Powerful as this first-time author’s memoir, Crash Into Me, may be—a tale of bravery, rage and fortitude in the face of bald injustice—Liz Seccuro’s experience is likely one she would prefer never having experienced. Raped at age 17 at a frat party during her first semester at college, Seccuro had her adult life upended 22 years later when she received a letter from her assailant asking for forgiveness.
Seccuro’s subsequent e-mail correspondence with William Beebe, who’d quietly left the University of Virginia uncharged with the crime, led to his eventual prosecution and sentencing, which brought to light an awful fact shocking even to the author—two other men had also raped her that night. Though the uncanny details and protracted timeline from the assault to Beebe’s brief incarceration brought a surge of unexpected national media attention in 2006, here Seccuro attempts for the first time to set her astonishing story to the page, the work’s title evoking both the scary potentialities of her present state and the unlikely hobby that helps her escape them.
Is the title yours?
Yes, to me it’s a surfing analogy and an analogy of the ghosts of my past crashing into my future. When you’re surfing, which is the metaphor at the epilogue’s end and one of the things that helped me heal the most, where I surf it’s pretty crowded, and you have to do your darnedest to not crash into somebody, and I liked that as a title because there was a sense of joy with it. But also I remember feeling when I got the letter literally like my past just came crashing into me.
Is it fair to say that this is the victim impact statement you never got to share in court?
I think it is fair to say. This is, in a way, a very long version of the victim impact statement. My statement as it stood really talked about the effects on the family of the rape itself, then the intervening years, then the reopening of it via the letter, and then the effect the judicial process had on the family. It was also an answer to the national media attention, which opened a dialogue that should be continued. So it is, yes, the thing that I was denied in court, but also an answer to sort of flesh out the spectacular nature of what people were seeing, when it was really just an everyday story that plays out in courtrooms everywhere, unfortunately. I know it seems odd, and it does have twists and turns, but my story’s not wholly different than what you would see in any courtroom any day of the year.
But the time factor in your case—with the confessional letter asking forgiveness arriving 22 years after the assault, soon followed by your assailant’s prosecution—is extraordinary.
Um, yes. I think if it had been a cold DNA hit, people would have understood that more, or it would have been less extraordinary. Although in many of those cases, the statute of limitations has run out. That, to me, is truly heartbreaking, to feel that powerless. At least I had the power to call the police and say something.
You say you think the issue of forgiveness was the main reason your case has received so much media attention, that folks think you should forgive and then “give up” or walk away. Yet in relation to healing, Beebe, to me, robbed you of the luxury—temporary as it may have been—of forgetting and feeling the passage of time as a balm.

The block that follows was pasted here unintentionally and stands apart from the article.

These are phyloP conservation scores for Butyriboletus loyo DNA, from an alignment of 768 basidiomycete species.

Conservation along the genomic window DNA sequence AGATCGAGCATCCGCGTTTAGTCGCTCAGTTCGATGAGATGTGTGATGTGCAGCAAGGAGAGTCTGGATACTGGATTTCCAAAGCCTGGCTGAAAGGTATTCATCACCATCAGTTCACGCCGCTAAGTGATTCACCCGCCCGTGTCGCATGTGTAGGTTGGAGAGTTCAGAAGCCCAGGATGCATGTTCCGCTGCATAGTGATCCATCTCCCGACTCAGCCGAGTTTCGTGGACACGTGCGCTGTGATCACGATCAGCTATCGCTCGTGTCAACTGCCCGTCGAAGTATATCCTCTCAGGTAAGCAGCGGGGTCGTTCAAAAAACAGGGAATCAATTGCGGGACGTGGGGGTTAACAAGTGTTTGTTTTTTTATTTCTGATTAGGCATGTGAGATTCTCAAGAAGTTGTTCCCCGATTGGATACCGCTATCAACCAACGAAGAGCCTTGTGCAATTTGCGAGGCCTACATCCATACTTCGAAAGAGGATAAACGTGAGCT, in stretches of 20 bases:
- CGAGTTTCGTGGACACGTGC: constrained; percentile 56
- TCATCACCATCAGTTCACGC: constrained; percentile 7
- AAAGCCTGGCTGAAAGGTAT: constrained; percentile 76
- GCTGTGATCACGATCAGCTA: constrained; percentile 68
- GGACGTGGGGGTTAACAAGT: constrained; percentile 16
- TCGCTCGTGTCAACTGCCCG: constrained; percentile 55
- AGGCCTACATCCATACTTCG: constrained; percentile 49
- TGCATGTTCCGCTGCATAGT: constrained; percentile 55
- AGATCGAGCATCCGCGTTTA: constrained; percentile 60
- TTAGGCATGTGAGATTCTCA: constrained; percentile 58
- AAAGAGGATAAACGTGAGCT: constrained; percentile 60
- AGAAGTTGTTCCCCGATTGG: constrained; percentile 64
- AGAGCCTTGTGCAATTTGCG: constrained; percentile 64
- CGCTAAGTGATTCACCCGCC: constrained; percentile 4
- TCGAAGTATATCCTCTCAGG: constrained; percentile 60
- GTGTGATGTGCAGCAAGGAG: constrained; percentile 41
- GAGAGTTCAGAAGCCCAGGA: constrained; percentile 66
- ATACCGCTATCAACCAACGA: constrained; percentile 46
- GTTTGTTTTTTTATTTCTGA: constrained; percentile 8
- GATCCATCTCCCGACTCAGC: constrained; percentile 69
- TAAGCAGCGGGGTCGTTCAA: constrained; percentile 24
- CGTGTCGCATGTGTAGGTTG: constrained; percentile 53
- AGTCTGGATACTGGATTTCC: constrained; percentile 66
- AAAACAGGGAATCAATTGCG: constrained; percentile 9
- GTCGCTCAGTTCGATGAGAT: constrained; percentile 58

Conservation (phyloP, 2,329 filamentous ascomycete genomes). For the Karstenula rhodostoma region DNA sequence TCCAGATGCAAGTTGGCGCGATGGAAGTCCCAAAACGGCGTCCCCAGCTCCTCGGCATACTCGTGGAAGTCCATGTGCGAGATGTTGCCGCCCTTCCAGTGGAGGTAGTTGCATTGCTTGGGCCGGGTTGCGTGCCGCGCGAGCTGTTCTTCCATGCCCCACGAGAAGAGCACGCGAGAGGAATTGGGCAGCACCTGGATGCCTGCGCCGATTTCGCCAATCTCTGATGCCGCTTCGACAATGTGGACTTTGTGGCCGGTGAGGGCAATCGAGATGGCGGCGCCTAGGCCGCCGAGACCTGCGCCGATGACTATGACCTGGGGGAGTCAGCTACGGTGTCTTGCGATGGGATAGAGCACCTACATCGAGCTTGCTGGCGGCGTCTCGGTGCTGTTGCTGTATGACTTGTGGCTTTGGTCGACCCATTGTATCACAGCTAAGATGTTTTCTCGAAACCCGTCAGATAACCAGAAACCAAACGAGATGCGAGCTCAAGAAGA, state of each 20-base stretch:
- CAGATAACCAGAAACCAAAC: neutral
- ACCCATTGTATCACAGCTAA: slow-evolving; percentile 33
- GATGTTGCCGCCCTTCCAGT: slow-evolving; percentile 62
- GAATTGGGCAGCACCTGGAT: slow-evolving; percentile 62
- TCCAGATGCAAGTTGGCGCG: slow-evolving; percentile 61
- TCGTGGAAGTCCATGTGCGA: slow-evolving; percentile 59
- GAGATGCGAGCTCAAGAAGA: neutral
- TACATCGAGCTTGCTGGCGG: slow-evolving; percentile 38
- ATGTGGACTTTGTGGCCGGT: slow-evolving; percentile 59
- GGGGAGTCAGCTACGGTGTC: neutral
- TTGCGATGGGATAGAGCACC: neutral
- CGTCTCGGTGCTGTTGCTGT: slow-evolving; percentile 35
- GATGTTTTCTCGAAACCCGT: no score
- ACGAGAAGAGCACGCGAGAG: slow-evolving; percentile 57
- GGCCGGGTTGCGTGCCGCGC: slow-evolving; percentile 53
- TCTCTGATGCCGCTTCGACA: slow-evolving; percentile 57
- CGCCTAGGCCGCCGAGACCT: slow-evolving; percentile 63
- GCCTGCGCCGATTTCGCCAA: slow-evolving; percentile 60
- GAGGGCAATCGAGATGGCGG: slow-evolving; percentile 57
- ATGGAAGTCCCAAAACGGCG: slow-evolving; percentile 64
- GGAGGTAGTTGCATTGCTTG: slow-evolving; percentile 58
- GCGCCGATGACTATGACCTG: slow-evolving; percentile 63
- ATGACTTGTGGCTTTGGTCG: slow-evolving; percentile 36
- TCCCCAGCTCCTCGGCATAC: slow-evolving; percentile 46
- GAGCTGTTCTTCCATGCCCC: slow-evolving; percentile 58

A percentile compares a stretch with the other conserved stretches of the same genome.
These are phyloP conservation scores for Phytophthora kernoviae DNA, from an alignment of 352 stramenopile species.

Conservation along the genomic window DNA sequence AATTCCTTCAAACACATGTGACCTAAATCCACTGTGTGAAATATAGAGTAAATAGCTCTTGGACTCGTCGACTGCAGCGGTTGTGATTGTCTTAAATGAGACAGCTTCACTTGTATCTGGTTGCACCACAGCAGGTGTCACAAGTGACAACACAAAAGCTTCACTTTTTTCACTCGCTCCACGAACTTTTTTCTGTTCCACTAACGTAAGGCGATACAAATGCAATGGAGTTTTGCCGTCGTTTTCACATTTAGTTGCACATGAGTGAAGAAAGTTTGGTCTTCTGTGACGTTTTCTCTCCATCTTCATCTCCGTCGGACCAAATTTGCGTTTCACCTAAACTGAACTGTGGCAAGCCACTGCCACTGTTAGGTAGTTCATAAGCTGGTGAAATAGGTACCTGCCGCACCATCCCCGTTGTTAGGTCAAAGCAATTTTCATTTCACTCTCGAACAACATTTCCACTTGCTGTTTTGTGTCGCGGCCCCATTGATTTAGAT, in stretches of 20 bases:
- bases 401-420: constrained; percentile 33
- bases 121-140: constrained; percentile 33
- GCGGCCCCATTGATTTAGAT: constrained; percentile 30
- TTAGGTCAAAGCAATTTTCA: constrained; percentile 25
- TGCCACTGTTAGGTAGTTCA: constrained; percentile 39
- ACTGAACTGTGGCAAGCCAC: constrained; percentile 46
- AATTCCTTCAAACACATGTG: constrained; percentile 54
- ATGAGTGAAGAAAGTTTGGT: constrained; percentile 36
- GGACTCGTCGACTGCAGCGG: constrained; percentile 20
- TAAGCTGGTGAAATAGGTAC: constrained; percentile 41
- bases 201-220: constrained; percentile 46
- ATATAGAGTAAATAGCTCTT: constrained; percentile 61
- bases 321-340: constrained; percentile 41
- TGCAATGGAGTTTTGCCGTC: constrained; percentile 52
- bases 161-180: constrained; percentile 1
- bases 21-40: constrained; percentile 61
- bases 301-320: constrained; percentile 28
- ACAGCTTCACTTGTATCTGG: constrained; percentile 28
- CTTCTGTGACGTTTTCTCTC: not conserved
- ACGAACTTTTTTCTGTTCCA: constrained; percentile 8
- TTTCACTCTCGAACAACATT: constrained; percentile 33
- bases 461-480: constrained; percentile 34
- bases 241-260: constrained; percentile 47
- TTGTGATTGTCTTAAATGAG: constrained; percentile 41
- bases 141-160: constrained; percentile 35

You know, the passage of time was a balm. I was leading a very happy life. I do now. I just don’t feel that it was his right to do that. His apology could have come from a very real place, or it could have been from a narcissistic place. I don’t know, and it’s not for me to judge.
Ultimately, it’s not for anyone to judge. Let’s just say I could have done without that letter. Although I have to say it taught me so much about how strong you can be, what the love of family can do, what amazing lengths people will go to and how committed they are to their calling. It also brought me to a place where I thought I’d like to do something with this and hear other people’s stories, and it’s astounding to me how frequent and common this story is.
We’re never going to stop the crime of rape from happening, but what we can do is change how victims are viewed, how they are treated, the services that they get and see that they are not ostracized. I don’t like being at the front of this charge right now. I am simply telling a story because at the very beginning, actually, my name just wasn’t blackened out of the court documents, and I was being hounded. I thought, Well, I’ve done nothing wrong. Why don’t I speak? A really benign and naïve thought, but I’m glad that I did it because it is a conversation that we should be having.
What is the most surprising thing you have learned about human nature as a result of sharing your story?
The most surprising thing I did learn about human nature is that the vast majority of people are there to help and mean to do good. But it’s surprising that, even at very little cost to themselves, there is a very small minority that I am astounded lacks a moral compass. I think readers will be, too. And I’m not talking about the perpetrators. I don’t think we’ll ever know the real story, and I’m great with that. I’m happy not to know the rest of the story.
But what that letter opened and brought now in 2010-2011 is this little piece of doubt and what makes me so heartbroken in this case. At what point do you turn your back and say, I’m not going to cooperate. What is the moral hole in your heart not to come forward and say, You know what, I didn’t do anything that day, but I saw it, and I know what happened. Tell. It’s simple. To me, it’s simple. And that I don’t forgive. That’s the only thing. I don’t want to be playing with my grandchildren and have one of these people be on their deathbed and decide, You know, I really need to come clean. I don’t need that. I want this to be the final chapter.
Crash Into Me: A Survivor’s Search for Justice
Bloomsbury / Jan. 4, 2011 / 9781596915855 / $25.00